Graham Turner
Graham Turner

Angry Flight Centre clients weighing up class action


There's an easy way to gauge how much ill will Flight Centre has spawned in the way it's handled the delicate matter of speedy refunds and big cancellation fees.

Just look at how many irate customers have flocked to multiple Facebook pages set up to demand the nation's biggest travel agency group lift its game.

One of the biggest groups, called Flight Centre Class Action Australia, only launched April 18 and it already has nearly 5000 members. Almost 3500 joined just in the last week.

It's not clear how much they are collectively owed but one source told us that about 880 participants alone are chasing around $7.4 million.

Graham “Skroo’’ Turner is managing director of Flight Centre.
Graham “Skroo’’ Turner is managing director of Flight Centre.

No prizes for guessing that the group is actively exploring potential legal action against the Brisbane-based company, headed by Rich Lister Graham "Skroo'' Turner.

Group co-founder Eran Ben-Avraham, who rather ironically is a former Flight Centre employee himself, told City Beat yesterday that he is in the midst of talks with several big litigation firms keen to take up the fight.


Flight Centre spokesman Haydn Long maintains the company is not concerned with the threat. "We're comfortable with our legal position,'' he said.


No matter how strong that position, there can be little doubt that the company has badly fumbled its response to the virus-driven collapse of the travel market.

Facing a barrage of criticism, Flight Centre buckled last week and lowered its "cancellation processing fee'' from $300 per passenger for international bookings to a flat, capped rate of $600 for two or more customers.

Similarly, domestic travel cancellation fees have been capped at $100 per booking rather than $50 per person.

But clients also complain that they are facing waits of up to three months to recoup airfares, many of which have already been paid back to Flight Centre.

Adding to their unease are fears that the money has not been set aside in a trust, meaning it would almost certainly go up in smoke if the company collapses.


Brisbane resident Robert MacIntyre told your diarist that he and his partner shelled out about $4000 for return flights to the UK and insurance eight months ago. They were due to leave March 20 but the travel ban kicked in just a few days before that date.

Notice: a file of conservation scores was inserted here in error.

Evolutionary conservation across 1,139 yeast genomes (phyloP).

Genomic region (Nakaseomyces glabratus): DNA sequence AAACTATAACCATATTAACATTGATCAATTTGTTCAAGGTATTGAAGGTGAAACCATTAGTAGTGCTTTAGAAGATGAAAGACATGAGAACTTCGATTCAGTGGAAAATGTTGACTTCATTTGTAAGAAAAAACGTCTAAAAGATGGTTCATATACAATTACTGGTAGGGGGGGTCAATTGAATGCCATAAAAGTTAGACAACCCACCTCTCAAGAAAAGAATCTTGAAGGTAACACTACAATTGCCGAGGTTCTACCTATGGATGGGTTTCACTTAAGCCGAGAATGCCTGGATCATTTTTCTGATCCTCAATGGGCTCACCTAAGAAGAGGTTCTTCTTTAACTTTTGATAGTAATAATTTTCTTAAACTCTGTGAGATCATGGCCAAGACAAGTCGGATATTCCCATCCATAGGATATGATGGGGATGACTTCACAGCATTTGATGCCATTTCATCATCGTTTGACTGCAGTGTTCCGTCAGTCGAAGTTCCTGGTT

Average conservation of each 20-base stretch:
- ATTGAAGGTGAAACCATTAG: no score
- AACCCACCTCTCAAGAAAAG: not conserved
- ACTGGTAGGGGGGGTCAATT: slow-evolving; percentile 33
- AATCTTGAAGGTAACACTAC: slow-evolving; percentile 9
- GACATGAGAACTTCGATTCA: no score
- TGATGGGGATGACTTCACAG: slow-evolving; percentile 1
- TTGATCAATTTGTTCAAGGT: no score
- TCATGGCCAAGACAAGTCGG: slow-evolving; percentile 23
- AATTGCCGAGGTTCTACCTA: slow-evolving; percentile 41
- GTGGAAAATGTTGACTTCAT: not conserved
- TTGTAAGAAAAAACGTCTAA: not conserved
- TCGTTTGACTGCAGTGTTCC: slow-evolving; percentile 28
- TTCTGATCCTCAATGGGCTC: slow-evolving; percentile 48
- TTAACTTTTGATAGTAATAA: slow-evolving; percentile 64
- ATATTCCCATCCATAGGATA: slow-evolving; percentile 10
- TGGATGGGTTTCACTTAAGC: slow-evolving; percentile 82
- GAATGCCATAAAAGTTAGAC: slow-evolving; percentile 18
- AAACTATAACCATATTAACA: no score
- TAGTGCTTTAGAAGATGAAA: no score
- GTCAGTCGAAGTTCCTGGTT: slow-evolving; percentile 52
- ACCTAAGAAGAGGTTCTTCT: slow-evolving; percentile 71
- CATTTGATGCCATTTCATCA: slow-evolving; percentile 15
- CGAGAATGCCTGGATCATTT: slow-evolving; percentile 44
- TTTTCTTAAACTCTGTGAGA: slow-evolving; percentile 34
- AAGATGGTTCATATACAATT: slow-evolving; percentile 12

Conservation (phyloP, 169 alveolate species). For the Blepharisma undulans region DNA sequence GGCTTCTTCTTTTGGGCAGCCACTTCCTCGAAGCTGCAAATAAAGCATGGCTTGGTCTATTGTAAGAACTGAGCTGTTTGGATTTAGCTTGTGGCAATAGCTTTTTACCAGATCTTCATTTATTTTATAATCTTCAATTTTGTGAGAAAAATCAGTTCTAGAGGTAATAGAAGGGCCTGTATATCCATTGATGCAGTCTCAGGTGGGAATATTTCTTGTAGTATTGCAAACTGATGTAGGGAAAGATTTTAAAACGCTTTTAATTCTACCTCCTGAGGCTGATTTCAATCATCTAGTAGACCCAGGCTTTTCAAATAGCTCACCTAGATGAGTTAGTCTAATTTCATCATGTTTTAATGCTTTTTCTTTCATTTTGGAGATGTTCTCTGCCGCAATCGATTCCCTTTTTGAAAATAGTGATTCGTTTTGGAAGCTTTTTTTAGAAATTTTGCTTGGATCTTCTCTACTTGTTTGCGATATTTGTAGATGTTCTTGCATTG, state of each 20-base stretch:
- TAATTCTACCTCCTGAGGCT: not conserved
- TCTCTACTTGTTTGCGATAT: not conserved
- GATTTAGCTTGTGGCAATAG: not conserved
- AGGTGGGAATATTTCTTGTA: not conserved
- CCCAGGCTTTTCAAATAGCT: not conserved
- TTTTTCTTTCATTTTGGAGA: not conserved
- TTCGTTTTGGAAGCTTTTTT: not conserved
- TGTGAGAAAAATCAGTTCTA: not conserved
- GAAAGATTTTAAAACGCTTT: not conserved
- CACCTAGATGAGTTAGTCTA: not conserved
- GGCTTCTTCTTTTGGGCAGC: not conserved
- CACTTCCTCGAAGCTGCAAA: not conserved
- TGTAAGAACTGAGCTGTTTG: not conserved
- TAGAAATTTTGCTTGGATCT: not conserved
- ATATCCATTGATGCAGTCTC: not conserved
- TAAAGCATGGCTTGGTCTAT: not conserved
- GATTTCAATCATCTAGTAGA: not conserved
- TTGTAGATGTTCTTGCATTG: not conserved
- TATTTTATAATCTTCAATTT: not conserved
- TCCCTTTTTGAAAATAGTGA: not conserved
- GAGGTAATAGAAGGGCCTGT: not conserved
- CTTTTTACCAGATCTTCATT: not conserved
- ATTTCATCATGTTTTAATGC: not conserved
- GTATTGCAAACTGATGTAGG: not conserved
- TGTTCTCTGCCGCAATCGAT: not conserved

Last week he was informed in writing that Emirates had refunded the airfares in full to Flight Centre. The next day Flight Centre told him that he would still have to wait as long as 12 weeks to get the money back.

"Give me one LEGAL reason why you state a claim to our money for 12 weeks. No excuses or platitudes just a single LEGAL reason,'' he wrote in a letter to the company this week.

"It is of interest to note that we booked and paid for accommodation, car hire, bus trips, and flights ourselves within the UK. Those companies have now refunded all moneys paid.''

Beyond the financial distress, there's emotional pain for MacIntyre, a 61-year-old former salesman and aspiring social worker who is part of the Facebook group gunning for a class action.

He hoped to attend a wedding in the UK and to visit with his elderly mum. Unable to hold back the tears, he said she passed away in mid-January so he missed her funeral.


Speaking of aviation-related matters, it looks like Brisbane-based corporate charter service Compass Jet might crash and burn.

A lawsuit seeking to wind up Great Northern Aviation Pty Ltd, which operates the service, was filed in the Supreme Court this month by alleged creditor Mark O'Rourke.

He declined to comment yesterday and we could not reach the company's sole director and owner, John Sheppard, who serves as chief pilot. No defence has been filed in the matter.

In a troubling sign, the Compass Jet phone number had been disconnected when we rang for a chat yesterday.

Originally published as Angry Flight Centre clients weighing up class action

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